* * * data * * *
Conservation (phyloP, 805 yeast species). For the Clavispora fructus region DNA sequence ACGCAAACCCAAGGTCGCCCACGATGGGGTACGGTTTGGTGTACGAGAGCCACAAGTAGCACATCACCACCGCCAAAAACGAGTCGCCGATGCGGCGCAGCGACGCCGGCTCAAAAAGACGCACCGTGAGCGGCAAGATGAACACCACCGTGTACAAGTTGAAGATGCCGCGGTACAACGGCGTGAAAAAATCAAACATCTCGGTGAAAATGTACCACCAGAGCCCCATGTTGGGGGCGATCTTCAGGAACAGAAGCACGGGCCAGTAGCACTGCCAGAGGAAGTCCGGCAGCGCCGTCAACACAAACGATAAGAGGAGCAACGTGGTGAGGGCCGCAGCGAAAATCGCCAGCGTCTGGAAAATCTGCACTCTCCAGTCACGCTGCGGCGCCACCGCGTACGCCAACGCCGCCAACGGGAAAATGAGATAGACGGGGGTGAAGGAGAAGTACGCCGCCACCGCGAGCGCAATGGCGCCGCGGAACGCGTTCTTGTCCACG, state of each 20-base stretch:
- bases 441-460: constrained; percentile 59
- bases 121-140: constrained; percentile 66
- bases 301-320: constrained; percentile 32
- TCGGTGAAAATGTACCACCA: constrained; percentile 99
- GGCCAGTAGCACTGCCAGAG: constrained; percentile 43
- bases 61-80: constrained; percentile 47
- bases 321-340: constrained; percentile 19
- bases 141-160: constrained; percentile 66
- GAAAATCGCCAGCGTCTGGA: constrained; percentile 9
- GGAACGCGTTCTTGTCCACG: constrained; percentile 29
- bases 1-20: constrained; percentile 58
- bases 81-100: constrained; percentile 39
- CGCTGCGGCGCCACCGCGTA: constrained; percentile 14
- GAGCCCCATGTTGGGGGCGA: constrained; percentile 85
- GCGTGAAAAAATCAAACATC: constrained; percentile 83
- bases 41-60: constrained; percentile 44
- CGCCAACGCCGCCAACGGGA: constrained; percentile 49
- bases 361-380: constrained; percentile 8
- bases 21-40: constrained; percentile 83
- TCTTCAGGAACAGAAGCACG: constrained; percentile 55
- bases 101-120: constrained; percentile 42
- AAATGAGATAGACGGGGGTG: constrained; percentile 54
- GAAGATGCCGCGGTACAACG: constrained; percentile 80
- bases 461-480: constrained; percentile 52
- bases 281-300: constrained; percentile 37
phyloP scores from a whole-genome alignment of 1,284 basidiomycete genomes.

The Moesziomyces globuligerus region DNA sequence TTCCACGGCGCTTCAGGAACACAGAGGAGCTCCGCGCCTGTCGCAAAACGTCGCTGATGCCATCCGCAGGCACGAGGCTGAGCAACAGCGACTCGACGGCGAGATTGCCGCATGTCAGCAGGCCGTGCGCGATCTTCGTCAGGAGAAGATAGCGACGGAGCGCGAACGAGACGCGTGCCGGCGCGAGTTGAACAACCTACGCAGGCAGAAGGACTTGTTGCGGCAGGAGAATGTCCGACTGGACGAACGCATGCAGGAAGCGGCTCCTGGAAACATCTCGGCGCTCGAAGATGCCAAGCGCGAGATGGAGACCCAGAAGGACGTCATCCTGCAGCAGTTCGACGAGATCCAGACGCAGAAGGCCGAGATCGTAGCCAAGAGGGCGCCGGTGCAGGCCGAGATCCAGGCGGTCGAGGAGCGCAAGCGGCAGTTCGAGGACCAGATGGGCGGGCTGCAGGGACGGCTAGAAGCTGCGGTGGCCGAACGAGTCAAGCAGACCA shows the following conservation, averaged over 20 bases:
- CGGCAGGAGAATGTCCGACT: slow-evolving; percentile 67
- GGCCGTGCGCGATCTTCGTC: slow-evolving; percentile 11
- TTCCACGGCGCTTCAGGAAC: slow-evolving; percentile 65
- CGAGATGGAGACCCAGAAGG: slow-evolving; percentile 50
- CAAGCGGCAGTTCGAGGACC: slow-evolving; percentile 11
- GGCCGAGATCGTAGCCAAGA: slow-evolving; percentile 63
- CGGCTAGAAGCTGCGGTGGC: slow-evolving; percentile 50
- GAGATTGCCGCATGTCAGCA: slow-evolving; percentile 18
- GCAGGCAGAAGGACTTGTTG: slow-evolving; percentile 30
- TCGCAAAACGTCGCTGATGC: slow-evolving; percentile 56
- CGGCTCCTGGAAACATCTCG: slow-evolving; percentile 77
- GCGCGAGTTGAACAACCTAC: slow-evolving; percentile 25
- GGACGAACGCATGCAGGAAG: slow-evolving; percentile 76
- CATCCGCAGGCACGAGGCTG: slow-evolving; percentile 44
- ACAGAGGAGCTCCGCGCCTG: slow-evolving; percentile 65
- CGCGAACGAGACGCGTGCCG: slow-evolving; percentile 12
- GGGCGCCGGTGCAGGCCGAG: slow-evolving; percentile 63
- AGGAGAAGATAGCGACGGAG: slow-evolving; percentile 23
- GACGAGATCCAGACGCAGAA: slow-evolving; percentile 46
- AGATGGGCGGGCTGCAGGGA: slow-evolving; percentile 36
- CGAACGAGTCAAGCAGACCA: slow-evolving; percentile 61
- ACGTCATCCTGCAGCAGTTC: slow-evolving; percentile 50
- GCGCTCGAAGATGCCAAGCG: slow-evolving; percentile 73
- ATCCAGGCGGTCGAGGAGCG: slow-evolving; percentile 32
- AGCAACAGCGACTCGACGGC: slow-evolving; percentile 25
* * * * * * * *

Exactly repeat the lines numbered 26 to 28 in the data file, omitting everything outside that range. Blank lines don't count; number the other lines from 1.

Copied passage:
- bases 281-300: constrained; percentile 37
phyloP scores from a whole-genome alignment of 1,284 basidiomycete genomes.

The Moesziomyces globuligerus region DNA sequence TTCCACGGCGCTTCAGGAACACAGAGGAGCTCCGCGCCTGTCGCAAAACGTCGCTGATGCCATCCGCAGGCACGAGGCTGAGCAACAGCGACTCGACGGCGAGATTGCCGCATGTCAGCAGGCCGTGCGCGATCTTCGTCAGGAGAAGATAGCGACGGAGCGCGAACGAGACGCGTGCCGGCGCGAGTTGAACAACCTACGCAGGCAGAAGGACTTGTTGCGGCAGGAGAATGTCCGACTGGACGAACGCATGCAGGAAGCGGCTCCTGGAAACATCTCGGCGCTCGAAGATGCCAAGCGCGAGATGGAGACCCAGAAGGACGTCATCCTGCAGCAGTTCGACGAGATCCAGACGCAGAAGGCCGAGATCGTAGCCAAGAGGGCGCCGGTGCAGGCCGAGATCCAGGCGGTCGAGGAGCGCAAGCGGCAGTTCGAGGACCAGATGGGCGGGCTGCAGGGACGGCTAGAAGCTGCGGTGGCCGAACGAGTCAAGCAGACCA shows the following conservation, averaged over 20 bases: